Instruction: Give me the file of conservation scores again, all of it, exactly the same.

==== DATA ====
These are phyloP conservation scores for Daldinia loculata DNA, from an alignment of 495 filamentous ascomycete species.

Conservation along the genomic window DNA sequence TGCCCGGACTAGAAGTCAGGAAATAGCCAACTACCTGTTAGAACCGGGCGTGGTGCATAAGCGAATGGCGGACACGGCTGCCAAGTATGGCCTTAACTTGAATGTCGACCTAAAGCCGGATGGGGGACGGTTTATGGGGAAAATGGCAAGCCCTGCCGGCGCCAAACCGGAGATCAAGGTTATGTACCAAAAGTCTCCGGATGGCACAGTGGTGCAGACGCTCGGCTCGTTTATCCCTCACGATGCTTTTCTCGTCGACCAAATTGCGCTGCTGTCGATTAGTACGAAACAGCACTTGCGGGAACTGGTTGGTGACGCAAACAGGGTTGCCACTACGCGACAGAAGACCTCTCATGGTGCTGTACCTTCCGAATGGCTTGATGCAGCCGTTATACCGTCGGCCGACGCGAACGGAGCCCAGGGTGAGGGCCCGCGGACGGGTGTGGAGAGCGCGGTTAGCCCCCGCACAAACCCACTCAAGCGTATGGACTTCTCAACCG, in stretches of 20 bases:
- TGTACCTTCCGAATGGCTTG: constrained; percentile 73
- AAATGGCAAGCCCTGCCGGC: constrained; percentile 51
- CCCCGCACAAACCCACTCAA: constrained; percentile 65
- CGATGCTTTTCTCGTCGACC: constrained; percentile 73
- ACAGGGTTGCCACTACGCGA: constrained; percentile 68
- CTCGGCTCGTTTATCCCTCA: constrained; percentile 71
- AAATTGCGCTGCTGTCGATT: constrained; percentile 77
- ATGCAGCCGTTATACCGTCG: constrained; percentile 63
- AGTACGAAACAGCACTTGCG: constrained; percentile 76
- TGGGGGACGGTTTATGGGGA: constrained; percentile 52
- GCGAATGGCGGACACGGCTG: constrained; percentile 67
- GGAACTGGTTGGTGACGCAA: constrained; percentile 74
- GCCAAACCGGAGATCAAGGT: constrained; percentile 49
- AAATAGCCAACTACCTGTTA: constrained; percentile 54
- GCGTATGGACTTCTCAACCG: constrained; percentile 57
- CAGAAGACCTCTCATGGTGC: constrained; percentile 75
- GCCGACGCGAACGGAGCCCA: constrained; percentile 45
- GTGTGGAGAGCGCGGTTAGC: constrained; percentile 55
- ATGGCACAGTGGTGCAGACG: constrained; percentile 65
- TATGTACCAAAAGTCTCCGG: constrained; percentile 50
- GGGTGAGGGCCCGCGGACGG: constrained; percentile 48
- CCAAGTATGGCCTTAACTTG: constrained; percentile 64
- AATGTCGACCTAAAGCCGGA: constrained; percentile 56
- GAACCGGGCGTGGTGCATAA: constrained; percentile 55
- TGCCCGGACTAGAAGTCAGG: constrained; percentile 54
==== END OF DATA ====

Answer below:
These are phyloP conservation scores for Daldinia loculata DNA, from an alignment of 495 filamentous ascomycete species.

Conservation along the genomic window DNA sequence TGCCCGGACTAGAAGTCAGGAAATAGCCAACTACCTGTTAGAACCGGGCGTGGTGCATAAGCGAATGGCGGACACGGCTGCCAAGTATGGCCTTAACTTGAATGTCGACCTAAAGCCGGATGGGGGACGGTTTATGGGGAAAATGGCAAGCCCTGCCGGCGCCAAACCGGAGATCAAGGTTATGTACCAAAAGTCTCCGGATGGCACAGTGGTGCAGACGCTCGGCTCGTTTATCCCTCACGATGCTTTTCTCGTCGACCAAATTGCGCTGCTGTCGATTAGTACGAAACAGCACTTGCGGGAACTGGTTGGTGACGCAAACAGGGTTGCCACTACGCGACAGAAGACCTCTCATGGTGCTGTACCTTCCGAATGGCTTGATGCAGCCGTTATACCGTCGGCCGACGCGAACGGAGCCCAGGGTGAGGGCCCGCGGACGGGTGTGGAGAGCGCGGTTAGCCCCCGCACAAACCCACTCAAGCGTATGGACTTCTCAACCG, in stretches of 20 bases:
- TGTACCTTCCGAATGGCTTG: constrained; percentile 73
- AAATGGCAAGCCCTGCCGGC: constrained; percentile 51
- CCCCGCACAAACCCACTCAA: constrained; percentile 65
- CGATGCTTTTCTCGTCGACC: constrained; percentile 73
- ACAGGGTTGCCACTACGCGA: constrained; percentile 68
- CTCGGCTCGTTTATCCCTCA: constrained; percentile 71
- AAATTGCGCTGCTGTCGATT: constrained; percentile 77
- ATGCAGCCGTTATACCGTCG: constrained; percentile 63
- AGTACGAAACAGCACTTGCG: constrained; percentile 76
- TGGGGGACGGTTTATGGGGA: constrained; percentile 52
- GCGAATGGCGGACACGGCTG: constrained; percentile 67
- GGAACTGGTTGGTGACGCAA: constrained; percentile 74
- GCCAAACCGGAGATCAAGGT: constrained; percentile 49
- AAATAGCCAACTACCTGTTA: constrained; percentile 54
- GCGTATGGACTTCTCAACCG: constrained; percentile 57
- CAGAAGACCTCTCATGGTGC: constrained; percentile 75
- GCCGACGCGAACGGAGCCCA: constrained; percentile 45
- GTGTGGAGAGCGCGGTTAGC: constrained; percentile 55
- ATGGCACAGTGGTGCAGACG: constrained; percentile 65
- TATGTACCAAAAGTCTCCGG: constrained; percentile 50
- GGGTGAGGGCCCGCGGACGG: constrained; percentile 48
- CCAAGTATGGCCTTAACTTG: constrained; percentile 64
- AATGTCGACCTAAAGCCGGA: constrained; percentile 56
- GAACCGGGCGTGGTGCATAA: constrained; percentile 55
- TGCCCGGACTAGAAGTCAGG: constrained; percentile 54